“Brushes” features the work of eight artists who paint with the computer and show their work on the internet.

Cover Image:

Andrej Ujhazy, Untitled, 2015. Photoshop painting. Courtesy the artist

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This online exhibition casts light on digital painting at a moment when the practice is gaining more widespread recognition. Unlike works by artists such as Albert Oehlen, who have translated digital gestures and imagery to a gallery context, the works featured in “Brushes”—by artists Laura Brothers, Jacob Ciocci, Petra Cortright, Joe Hamilton, Sara Ludy, Michael Manning, Giovanna Olmos, and Andrej Ujhazy—were created specifically for online circulation and display.

As art historian Alex Bacon writes in an essay for Rhizome, “In a sense, painting has always existed in relation to technology, when the term is understood in its broad definition as the practical application of specialized knowledge: the brush, the compass, the camera obscura, photography, or the inkjet printer.” However, if painting has long involved the application of tools and techniques, it has also served another function: it makes technological conditions available for visual contemplation in the gallery. (Think, for example, of Vera Molnár’s television paintings, which evoke the visual style of that technology.)

Today, many paintings that are displayed in the gallery are also contemplated online on platforms such as Instagram. This is a widely discussed phenomenon, but what is often overlooked in painting discourse is the role played by works created and experienced on the computer and the internet. This kind of digital painting has existed since the 1960s: for example, the category of “computer paintings” was included in Jasia Reichardt’s landmark 1968 art and technology exhibition “Cybernetic Serendipity” at the Institute of Contemporary Arts in London. “Brushes” acknowledges this long history while focusing on practices that have emerged in recent years.

In particular, this exhibition highlights artworks that refer back, in some way, to a bodily gesture made by the artist: mouse movements, digitized brushstrokes, or touchscreen swipes. This leaves out the many artists who create painterly work by writing custom code—but despite their shared approach, these artists take diverse positions on questions of process and output.

Several of the artists paint as part of a serial publishing or blogging practice. Laura Brothers creates pixel-perfect works that are uploaded to a vertically scrolling LiveJournal page. Like Brothers, Andrej Ujhazy also posts his work on blogging platforms, but he prefers to present various strains of his expressive, painterly work under the guise of varied profiles across social media platforms and online forums, producing multiple bodies of work simultaneously.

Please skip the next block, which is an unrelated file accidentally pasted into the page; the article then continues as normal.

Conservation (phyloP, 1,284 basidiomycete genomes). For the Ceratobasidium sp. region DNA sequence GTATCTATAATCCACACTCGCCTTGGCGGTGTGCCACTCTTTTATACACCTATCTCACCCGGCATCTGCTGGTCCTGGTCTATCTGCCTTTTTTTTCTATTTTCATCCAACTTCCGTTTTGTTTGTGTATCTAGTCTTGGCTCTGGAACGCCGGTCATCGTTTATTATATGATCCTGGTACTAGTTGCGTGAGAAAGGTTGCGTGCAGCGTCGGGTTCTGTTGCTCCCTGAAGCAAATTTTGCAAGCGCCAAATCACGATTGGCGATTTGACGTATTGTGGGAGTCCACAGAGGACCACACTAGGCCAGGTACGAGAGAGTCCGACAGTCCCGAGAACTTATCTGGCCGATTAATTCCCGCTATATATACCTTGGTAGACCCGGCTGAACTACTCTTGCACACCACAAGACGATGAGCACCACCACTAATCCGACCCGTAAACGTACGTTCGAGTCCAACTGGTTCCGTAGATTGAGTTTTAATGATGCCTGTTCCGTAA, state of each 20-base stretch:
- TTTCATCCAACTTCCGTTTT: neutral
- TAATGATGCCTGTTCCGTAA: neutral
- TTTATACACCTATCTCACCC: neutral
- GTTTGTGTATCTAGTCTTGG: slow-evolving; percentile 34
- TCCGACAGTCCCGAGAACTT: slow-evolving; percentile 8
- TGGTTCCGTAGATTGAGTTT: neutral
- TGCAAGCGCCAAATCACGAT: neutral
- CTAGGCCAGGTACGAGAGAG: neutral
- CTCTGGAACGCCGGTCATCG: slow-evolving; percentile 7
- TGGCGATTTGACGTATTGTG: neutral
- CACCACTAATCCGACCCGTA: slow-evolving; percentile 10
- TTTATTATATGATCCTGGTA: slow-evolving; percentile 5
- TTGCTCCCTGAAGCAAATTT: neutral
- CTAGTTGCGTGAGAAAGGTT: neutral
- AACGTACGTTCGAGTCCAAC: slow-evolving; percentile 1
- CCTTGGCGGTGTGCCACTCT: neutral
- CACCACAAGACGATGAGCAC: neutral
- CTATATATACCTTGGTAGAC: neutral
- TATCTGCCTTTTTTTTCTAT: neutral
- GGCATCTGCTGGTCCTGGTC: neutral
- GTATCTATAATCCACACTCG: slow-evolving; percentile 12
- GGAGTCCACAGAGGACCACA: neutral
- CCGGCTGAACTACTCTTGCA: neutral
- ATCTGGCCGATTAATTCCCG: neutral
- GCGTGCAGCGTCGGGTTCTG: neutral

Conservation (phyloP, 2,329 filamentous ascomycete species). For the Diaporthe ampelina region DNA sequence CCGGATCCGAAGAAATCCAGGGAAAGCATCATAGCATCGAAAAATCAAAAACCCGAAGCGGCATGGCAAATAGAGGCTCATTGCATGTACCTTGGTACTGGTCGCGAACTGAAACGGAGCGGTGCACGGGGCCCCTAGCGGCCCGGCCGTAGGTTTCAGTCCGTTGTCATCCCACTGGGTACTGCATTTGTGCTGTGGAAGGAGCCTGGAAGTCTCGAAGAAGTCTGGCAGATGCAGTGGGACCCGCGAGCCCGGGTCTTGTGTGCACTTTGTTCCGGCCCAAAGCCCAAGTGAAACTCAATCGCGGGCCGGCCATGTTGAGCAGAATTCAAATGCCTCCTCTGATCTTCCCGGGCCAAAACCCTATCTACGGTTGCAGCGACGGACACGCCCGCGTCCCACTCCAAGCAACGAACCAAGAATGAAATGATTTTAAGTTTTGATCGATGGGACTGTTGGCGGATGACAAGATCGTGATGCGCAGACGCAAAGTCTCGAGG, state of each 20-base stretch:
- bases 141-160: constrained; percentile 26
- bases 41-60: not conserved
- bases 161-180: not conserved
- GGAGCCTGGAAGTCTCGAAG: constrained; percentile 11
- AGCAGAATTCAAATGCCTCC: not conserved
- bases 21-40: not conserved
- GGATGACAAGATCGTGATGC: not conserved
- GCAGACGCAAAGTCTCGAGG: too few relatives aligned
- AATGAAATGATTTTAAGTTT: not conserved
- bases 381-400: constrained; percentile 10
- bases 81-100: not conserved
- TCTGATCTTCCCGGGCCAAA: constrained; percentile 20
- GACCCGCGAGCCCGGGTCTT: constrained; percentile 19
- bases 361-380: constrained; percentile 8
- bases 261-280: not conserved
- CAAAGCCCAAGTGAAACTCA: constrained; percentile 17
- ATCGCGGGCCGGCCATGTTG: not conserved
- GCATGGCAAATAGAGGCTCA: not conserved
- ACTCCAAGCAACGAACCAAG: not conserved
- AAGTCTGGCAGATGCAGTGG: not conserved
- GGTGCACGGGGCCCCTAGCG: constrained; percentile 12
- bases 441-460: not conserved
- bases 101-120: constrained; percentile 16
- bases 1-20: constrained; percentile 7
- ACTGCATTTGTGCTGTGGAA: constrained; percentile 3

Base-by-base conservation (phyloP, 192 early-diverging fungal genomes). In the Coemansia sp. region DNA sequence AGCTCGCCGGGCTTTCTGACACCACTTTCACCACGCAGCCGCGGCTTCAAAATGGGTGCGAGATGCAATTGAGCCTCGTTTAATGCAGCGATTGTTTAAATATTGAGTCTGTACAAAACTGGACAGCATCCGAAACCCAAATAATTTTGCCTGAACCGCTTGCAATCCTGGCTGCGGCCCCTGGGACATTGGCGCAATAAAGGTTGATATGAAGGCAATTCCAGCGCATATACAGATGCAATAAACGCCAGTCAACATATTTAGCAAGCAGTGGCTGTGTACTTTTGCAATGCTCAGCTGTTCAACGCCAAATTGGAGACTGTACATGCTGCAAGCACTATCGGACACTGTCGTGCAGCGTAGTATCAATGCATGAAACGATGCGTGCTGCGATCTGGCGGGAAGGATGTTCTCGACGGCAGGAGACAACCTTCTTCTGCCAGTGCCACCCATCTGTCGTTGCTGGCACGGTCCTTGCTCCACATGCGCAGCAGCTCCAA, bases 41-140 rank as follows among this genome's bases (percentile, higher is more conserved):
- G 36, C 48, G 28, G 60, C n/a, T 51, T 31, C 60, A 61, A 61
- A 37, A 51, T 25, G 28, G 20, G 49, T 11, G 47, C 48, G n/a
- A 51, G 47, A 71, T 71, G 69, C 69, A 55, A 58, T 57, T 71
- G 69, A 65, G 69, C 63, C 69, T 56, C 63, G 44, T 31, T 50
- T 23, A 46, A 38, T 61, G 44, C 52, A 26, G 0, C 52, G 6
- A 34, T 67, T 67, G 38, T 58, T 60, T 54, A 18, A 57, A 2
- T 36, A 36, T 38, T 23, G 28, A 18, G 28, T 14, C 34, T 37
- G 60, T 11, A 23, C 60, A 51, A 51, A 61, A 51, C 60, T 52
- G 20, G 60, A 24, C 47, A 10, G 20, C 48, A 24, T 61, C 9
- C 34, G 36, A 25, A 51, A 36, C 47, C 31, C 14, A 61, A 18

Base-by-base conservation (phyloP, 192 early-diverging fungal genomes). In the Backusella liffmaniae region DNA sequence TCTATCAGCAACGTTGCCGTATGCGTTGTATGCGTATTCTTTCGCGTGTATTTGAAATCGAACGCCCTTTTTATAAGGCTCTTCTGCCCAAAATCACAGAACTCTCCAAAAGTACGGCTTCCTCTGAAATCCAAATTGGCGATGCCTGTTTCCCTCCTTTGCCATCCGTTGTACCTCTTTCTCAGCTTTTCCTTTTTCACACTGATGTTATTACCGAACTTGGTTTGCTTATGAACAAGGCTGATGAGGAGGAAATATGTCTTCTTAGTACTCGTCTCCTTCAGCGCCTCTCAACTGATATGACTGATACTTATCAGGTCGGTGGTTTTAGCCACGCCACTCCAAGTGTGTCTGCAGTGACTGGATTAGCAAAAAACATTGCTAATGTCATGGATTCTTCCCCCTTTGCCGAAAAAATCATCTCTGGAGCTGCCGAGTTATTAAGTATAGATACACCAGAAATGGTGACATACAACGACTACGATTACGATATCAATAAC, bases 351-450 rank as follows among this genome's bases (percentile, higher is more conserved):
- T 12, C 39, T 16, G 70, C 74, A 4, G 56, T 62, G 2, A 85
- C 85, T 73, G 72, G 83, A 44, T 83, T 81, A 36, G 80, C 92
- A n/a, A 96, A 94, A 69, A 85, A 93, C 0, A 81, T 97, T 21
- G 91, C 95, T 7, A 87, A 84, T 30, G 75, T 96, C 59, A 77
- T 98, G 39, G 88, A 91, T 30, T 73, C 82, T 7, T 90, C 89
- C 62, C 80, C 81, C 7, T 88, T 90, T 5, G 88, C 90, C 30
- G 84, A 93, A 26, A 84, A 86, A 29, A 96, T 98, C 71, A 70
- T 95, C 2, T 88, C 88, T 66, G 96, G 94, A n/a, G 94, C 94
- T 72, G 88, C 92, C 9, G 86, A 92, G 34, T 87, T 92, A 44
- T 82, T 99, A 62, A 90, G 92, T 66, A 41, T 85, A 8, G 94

Others explore the potential of “prosumer” tools, acknowledging their limitations while also harnessing their affective and formal potential. Michael Manning’s prolific practice incorporates “default” devices and software to create seductive, effortless abstraction. Petra Cortright works with elaborately layered Photoshop compositions and customized brushes, often outputting a single composition in numerous different formats: a GIF, a video, or a print. Sara Ludy generates complex abstractions using the video compositing software After Effects.

Jacob Ciocci sources images from the internet, printing, painting, and collaging them to create object-based works for gallery display. He then scans these back into the computer and collages them again into frenetic animations. Joe Hamilton’s Indirect.Flights (2015) also integrates scanned brushstrokes, in this case sourced from famous landscape paintings by Vincent van Gogh, Arthur Streeton, and other artists. These are incorporated into a collaged landscaped that is navigated with an interface that refers to the mapping application Google Earth.

Finally, Giovanna Olmos works with a mobile app called Brushes and the screenshot function of her iPhone, which lacks a working camera, to make Instagram posts that refer to very primary gestures made with a smartphone. The simplicity of her works throws into sharp relief the complex technical ensemble that surrounds and interprets her gestures and those of the other artists featured in the exhibition.

As the role of painting in the gallery continues to shift, “Brushes” aims to suggest that works produced on the computer and experienced via the browser and the mobile app have an equal place in the medium’s discourses, offering a space for contemplation of our technological society from within its complex apparatus.


New works will be launched throughout the course of the exhibition.

September 3: Panel featuring art historian Alex Bacon and artists Laura Brothers, Michael Manning, Giovanna Olmos, and Andrej Ujhazy

September 3: Laura Brothers

September 10: Petra Cortright

September 17: Andrej Ujhazy

September 24: Jacob Ciocci

October 1: Joe Hamilton

October 8: Sara Ludy

October 15: Michael Manning

Ongoing: Giovanna Olmos

“Brushes” is copresented by Rhizome and the New Museum as part of First Look: New Art Online.


Major support for First Look is provided by the Neeson/Edlis Artist Commissions Fund. Additional support is provided by the New York State Council on the Arts and the Toby Devan Lewis Emerging Artists Exhibitions Fund.

Rhizome’s public programs are made possible, in part, through the support of the Andy Warhol Foundation for Visual Arts, the Carolyn K. Tribe Foundation, the New York City Department of Cultural Affairs, and the New York State Council on the Arts.

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